A Menu Redacted
When I first started talking to others about food allergies and Celiac Disease, I began by trying to describe what food allergies are. As in, “Here are the medical definitions, and here’s what to look out for, and by the way, here’s how to keep me and others around me safe.”
End of story. I just want to eat, feel good, and not be sick.
And really, if that was all this was about — this website, these descriptions, and what I can’t eat — there would be nothing left to share, and no discussion. By now, you know that there is plenty of discussion, thus the many blogs on the subject.
Yet time and time again, I run into people who are truly curious about how I, and millions of others, live with a medically restricted diet due to both multiple food allergies and intolerances, and an autoimmune disease such as Celiac Disease.
After I found out I had Celiac Disease, I saw some improvement on the standard GF diet, which focuses on a strict adherence to a diet free of barley, wheat, and rye. I still had a Grumpy Tummy that would react to foods such as corn, quinoa, chia seeds, gluten-free oats, gluten free baked goods and breads containing soy and xanthan gum. Eating these foods didn’t cause the same widespread inflammatory response in my gut that gluten did, but they kept me sick, weakened, and fatigued.
You can understand that I developed this mental complex that maybe I was just a food pariah: a one-off person, alone in my experience of food intolerance. The problem with that kind of thinking is that it was not only counterproductive, it simply wasn’t true.
There are millions of us. There are millions of YOU, if you too suffer from one or more food intolerances, allergies, or a medically-restrictive diet.
During the “Grumpy Tummy” months, I encountered others who would be perusing the same aisles of the grocery store, turning items over to read ingredients, and putting them back on the shelves. We’d introduce ourselves, compare notes, and have these, “Me too!” moments after one of us would say, “I can’t eat anything with soy in it,” or “Gluten free oats make me feel sick when I eat them.”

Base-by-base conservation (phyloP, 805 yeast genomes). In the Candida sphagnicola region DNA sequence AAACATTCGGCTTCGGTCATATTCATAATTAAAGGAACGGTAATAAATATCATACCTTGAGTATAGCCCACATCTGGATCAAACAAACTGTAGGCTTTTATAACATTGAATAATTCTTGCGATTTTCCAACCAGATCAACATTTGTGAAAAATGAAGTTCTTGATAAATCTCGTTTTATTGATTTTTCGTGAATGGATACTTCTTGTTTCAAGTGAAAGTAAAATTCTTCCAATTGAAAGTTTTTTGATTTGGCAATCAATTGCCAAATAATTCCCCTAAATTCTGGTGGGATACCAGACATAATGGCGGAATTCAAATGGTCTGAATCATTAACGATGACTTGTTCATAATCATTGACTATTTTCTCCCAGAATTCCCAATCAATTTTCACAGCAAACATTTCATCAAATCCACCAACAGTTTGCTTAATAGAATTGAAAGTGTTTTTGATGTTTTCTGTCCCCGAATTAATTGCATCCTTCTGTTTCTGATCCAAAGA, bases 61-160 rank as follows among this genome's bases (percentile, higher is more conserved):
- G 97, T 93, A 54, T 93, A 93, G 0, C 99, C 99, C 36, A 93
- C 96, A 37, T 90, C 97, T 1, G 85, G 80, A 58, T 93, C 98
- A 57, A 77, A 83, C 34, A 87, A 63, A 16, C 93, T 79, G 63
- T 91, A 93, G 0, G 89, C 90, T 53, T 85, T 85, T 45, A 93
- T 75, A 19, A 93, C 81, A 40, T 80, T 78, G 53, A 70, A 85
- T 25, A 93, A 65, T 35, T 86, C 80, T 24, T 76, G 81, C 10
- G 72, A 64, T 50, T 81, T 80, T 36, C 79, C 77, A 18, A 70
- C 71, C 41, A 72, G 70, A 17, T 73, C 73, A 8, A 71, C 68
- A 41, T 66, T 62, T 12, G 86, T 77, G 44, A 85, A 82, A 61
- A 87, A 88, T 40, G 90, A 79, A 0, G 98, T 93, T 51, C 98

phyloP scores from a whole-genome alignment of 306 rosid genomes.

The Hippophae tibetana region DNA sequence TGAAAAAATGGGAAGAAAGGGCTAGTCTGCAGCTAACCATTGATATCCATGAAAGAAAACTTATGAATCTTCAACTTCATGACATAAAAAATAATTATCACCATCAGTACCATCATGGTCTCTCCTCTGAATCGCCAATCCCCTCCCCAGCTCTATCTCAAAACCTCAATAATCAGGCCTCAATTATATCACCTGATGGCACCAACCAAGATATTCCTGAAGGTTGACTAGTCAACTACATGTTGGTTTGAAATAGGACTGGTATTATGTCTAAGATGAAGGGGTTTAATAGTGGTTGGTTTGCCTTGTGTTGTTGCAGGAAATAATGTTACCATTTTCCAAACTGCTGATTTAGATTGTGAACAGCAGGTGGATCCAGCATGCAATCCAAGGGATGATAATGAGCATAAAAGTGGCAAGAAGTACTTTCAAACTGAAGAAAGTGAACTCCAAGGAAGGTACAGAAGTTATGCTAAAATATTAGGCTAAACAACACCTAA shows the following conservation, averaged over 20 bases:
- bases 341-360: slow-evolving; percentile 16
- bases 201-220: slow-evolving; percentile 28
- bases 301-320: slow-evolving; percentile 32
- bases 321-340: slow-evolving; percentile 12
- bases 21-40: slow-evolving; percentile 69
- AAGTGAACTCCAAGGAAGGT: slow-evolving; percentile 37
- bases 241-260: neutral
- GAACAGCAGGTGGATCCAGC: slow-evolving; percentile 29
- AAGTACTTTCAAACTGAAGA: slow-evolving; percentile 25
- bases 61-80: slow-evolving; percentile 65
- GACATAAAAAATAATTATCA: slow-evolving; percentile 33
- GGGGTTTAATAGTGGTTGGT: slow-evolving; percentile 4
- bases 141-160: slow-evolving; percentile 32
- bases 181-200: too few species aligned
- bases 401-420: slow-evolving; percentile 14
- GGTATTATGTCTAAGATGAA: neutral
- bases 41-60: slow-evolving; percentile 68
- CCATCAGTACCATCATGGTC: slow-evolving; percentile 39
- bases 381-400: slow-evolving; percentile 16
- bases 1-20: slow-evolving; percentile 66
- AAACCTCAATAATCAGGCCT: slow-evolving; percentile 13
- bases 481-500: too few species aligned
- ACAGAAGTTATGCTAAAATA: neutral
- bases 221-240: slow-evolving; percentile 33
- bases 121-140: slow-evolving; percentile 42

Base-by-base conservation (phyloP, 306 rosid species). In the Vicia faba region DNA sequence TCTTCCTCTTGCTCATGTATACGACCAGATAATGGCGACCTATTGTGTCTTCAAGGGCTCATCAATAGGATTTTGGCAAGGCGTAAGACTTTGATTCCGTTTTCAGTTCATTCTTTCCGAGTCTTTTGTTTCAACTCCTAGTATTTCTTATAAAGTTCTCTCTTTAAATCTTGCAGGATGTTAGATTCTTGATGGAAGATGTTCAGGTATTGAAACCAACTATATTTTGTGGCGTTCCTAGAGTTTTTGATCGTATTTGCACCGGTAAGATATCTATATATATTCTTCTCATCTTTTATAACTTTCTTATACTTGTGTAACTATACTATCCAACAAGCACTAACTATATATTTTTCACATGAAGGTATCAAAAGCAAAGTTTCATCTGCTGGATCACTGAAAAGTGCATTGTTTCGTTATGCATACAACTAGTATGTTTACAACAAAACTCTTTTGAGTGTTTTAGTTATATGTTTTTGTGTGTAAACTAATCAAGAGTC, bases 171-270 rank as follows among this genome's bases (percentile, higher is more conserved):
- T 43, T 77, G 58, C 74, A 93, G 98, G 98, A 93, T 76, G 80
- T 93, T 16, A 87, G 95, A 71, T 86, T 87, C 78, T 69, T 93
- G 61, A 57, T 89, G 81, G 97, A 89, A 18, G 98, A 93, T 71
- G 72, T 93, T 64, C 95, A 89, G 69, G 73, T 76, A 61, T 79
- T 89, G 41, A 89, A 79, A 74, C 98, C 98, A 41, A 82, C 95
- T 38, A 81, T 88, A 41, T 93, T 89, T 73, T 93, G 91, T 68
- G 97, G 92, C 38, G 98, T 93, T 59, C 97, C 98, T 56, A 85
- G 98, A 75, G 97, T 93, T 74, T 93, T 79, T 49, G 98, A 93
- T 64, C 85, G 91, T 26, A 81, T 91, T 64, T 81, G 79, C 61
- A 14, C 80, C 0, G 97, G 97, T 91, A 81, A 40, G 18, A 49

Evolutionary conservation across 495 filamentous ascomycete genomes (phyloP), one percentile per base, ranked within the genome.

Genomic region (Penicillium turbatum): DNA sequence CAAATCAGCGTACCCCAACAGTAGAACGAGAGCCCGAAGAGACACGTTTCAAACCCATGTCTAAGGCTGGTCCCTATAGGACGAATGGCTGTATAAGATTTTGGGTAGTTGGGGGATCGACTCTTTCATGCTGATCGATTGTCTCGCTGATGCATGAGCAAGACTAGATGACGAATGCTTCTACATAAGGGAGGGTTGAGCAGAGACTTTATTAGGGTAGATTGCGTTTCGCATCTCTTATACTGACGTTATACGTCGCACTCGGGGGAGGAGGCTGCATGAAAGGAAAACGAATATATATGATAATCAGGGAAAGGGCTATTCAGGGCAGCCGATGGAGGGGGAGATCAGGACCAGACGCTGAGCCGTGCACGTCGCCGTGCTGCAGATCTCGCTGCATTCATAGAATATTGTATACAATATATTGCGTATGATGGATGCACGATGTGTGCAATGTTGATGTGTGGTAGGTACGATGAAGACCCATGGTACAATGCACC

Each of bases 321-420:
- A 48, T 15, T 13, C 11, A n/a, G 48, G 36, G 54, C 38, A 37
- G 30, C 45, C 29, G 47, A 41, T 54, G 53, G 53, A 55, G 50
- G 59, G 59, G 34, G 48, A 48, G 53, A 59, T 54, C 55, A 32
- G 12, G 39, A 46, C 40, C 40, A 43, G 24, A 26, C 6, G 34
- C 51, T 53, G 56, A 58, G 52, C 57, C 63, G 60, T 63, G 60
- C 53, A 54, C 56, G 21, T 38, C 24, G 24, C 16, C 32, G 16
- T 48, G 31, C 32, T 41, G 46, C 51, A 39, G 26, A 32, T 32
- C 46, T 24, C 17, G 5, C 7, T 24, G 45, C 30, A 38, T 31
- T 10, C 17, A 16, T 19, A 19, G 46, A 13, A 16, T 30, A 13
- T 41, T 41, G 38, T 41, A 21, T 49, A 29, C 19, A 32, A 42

It wasn’t very long before I realized there were tons of people around me, all of us feeling alone, isolated, and freakish for having guts that just couldn’t handle the same foods everyone else seemed to eat without any problems. And I remembered thinking that someday I would figure out a way to convey to all these people how much we have in common, not just by comparing food restriction lists with judgment and criticism, but in some kind of creative image that allowed people to see through my eyes.
Thanks to a friend’s suggestion, I present to you just one of those creative images. I present to you, A Menu Redacted.
A Menu Redacted
First of all, let me state directly that I took this menu from a lovely restaurant (hey, they told me to take one, so I did), and to my knowledge, they serve good food in an attractive presentation.
At the moment of this menu redaction last month, I had an intention to return to the restaurant and order dinner. I wasn’t picking on this restaurant for anything unusual, except for its location.
The Food Prattle in My Head
At first glance, you’ll notice that almost no dish was free from something that had to be blacked out because it is prohibited. Blacked out items receive instant translations in my head:
- Is it possible to remove this item, or was it already pre-mixed, pre-marinated, or assembled together with something I can’t eat?
- If it is possible to remove the item, will I receive a substitute item?
- If I receive a substitute item, will there be an up charge? If so, is the up charge higher than $2?